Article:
* Better focus on the ensemble. Clearly, there’s the side story of Chin Ho (Daniel Dae Kim), the tainted cop, who recommended his sexy cousin Kono Kalakaua (Grace Park) to complete the four wheels in the “Five-0” machine, but both have yet to strut their stuff. OK, Park has brought grace and dignity to the bikini, but does she have to be skimpily dressed so frequently? And are “Lost” fans losing interest in “Five-0,” because of the lack of a story spin for Kim? Are “Battlestar Galactica” boosters of Park looking elsewhere in the TV universe? Maybe their visibility quotient parallels their payroll ranking.
* A less frenetic pace. The show is perpetual motion, with chases (in cars, on foot, on boats) and trigger-happy shooters (handguns and machine guns), augmented by rock/hip-hop sounds. Can’t some of the crime be combated by the mind, instead of by mighty weapons? And when will the Hawaiian sounds — there are some upbeat local chants and popular, hip tunes, you know? — going to be part of the aural wallop? Is the tempo too fierce and fast for the calm and lethargic nature of the Islands? The show still mirrors the pace of “CSI: Miami,” with flamingos replacing palms and high-rises subbing for the Koolaus.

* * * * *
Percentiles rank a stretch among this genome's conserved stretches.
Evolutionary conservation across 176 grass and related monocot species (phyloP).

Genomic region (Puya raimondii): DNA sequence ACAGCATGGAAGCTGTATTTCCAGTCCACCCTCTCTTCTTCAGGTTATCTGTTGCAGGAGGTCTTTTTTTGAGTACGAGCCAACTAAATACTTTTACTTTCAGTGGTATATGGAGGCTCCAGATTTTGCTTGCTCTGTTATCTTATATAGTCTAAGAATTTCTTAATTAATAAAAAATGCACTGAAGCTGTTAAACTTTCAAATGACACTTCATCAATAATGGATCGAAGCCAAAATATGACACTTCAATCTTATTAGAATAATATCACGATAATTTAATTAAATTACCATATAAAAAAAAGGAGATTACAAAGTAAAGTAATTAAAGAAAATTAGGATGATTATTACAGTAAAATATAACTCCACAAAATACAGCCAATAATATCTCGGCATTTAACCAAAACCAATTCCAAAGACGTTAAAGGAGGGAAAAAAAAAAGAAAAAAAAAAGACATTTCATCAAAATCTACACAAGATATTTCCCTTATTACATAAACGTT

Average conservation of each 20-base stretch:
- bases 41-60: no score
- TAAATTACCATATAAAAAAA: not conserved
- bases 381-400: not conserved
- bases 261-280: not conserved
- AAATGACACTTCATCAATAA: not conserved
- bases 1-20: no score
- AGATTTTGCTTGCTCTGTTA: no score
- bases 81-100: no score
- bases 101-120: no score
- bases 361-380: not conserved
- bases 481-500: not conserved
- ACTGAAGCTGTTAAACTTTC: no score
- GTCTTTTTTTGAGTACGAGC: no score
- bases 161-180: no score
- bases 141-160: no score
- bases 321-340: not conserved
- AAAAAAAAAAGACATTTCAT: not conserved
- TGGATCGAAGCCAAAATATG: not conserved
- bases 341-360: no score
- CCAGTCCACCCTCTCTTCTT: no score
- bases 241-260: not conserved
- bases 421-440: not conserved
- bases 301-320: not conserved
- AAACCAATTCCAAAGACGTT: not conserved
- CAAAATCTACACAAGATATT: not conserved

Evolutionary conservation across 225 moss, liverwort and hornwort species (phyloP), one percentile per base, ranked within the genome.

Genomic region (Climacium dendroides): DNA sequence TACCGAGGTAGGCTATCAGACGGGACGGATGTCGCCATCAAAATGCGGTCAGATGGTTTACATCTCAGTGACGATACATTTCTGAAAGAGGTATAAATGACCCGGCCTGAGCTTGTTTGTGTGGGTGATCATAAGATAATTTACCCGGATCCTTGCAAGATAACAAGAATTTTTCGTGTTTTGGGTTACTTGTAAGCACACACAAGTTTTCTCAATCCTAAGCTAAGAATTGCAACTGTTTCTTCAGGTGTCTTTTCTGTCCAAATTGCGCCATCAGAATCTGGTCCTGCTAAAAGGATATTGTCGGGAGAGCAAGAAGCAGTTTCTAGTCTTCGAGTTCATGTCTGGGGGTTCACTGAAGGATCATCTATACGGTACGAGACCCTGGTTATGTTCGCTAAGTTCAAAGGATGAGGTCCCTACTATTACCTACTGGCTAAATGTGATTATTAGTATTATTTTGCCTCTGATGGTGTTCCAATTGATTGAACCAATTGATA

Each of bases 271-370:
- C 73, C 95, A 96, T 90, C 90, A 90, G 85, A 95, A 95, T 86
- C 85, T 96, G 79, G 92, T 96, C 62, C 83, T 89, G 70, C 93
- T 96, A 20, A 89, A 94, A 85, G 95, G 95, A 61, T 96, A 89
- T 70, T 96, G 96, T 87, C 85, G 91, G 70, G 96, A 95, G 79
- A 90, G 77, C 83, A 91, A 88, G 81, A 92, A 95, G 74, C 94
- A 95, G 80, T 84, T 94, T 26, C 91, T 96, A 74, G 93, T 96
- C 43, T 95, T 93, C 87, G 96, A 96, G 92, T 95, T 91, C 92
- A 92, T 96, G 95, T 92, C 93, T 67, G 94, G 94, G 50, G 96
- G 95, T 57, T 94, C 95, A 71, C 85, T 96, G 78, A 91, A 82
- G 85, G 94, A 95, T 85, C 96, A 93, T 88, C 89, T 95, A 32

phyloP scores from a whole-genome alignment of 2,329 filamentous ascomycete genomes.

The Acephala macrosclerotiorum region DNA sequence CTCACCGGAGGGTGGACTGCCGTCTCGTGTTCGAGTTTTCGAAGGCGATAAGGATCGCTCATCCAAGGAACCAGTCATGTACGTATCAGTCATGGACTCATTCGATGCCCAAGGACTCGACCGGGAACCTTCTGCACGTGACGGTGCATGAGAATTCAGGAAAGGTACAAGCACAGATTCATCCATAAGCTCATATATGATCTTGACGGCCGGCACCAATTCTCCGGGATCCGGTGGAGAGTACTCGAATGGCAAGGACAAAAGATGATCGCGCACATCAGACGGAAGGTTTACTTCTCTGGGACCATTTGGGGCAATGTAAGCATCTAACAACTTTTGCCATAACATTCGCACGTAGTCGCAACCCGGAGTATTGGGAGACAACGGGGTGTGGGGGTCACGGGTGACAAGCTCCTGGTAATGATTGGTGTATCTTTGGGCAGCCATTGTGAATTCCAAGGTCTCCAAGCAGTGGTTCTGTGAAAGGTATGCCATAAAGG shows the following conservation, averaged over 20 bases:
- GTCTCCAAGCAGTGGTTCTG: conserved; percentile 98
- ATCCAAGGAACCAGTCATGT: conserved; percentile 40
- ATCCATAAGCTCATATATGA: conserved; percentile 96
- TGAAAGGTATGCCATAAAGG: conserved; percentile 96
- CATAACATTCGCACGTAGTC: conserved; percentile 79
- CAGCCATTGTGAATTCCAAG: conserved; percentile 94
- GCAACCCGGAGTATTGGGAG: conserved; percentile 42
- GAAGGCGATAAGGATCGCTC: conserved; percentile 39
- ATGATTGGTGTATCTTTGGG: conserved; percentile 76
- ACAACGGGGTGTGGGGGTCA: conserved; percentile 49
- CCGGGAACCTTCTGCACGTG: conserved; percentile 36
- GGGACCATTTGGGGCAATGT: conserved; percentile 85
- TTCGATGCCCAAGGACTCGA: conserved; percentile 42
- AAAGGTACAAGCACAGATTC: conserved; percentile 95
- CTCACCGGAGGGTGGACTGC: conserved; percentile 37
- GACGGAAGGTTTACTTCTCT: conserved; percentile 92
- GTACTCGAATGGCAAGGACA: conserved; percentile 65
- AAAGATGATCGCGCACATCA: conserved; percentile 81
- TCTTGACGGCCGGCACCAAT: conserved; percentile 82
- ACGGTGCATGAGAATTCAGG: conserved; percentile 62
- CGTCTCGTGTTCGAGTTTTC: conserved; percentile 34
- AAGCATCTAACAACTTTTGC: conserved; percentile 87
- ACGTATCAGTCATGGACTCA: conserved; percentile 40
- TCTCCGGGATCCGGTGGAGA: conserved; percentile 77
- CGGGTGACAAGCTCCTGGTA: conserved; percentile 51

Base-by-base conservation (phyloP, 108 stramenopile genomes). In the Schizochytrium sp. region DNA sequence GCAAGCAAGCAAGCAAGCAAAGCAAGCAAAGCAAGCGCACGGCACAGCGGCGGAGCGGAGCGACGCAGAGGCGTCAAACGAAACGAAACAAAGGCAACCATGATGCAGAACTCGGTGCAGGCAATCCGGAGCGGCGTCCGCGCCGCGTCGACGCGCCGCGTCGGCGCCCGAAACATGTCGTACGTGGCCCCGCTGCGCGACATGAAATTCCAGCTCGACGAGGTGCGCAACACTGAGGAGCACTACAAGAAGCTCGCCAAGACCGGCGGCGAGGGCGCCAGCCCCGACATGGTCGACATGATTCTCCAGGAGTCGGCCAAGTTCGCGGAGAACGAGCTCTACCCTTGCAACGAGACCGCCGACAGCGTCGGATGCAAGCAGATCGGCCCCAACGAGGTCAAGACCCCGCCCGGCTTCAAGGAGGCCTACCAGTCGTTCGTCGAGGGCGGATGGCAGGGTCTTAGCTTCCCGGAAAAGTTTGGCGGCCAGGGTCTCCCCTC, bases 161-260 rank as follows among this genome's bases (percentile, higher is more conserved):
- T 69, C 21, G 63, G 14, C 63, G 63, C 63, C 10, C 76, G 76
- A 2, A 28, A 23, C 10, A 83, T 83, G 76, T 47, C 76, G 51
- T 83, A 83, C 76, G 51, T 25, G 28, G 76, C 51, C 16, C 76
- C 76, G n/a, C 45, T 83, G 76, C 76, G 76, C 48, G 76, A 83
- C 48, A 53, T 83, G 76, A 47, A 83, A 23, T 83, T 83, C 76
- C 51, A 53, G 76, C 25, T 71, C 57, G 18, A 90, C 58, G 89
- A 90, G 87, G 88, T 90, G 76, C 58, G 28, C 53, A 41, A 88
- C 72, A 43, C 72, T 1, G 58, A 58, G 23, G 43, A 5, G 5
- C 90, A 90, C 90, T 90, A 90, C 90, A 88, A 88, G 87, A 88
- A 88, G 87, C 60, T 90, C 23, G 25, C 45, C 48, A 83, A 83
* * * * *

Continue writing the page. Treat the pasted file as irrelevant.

* More gorgeous Island ’scapes. Show us more scenics — like the chopper aerial shots, of the emerald seas; like the waterfalls and rainforest-like terrain of the undisturbed Molokai. Kaneohe Bay, Maunalua Bay, Hanauma Bay, the Pali, the sandy stretches of Lanikai and Ala Moana beach parks. The eye candy brings relief to that busy, dizzy pace.
* Cultural sensitivity and awareness, to reflect Honolulu. As previously mentioned in this blog, boosting cultural elements to make “Hawaii Five-0” reflect the Island lifestyle, albeit updated to contemporary times, would enrich the show tremendously. A luau; a sashaying hula or pulsating Samoan fire knife dance; a bon dance (OK, it’s out of season snow, but can easily be replicated with young and old in kimono, around which crime can play). Lunchtime at Bishop Street or Ala Moana Center. And schools; geez, cops are called to schools in real life, why not in fictionalized Hawaii?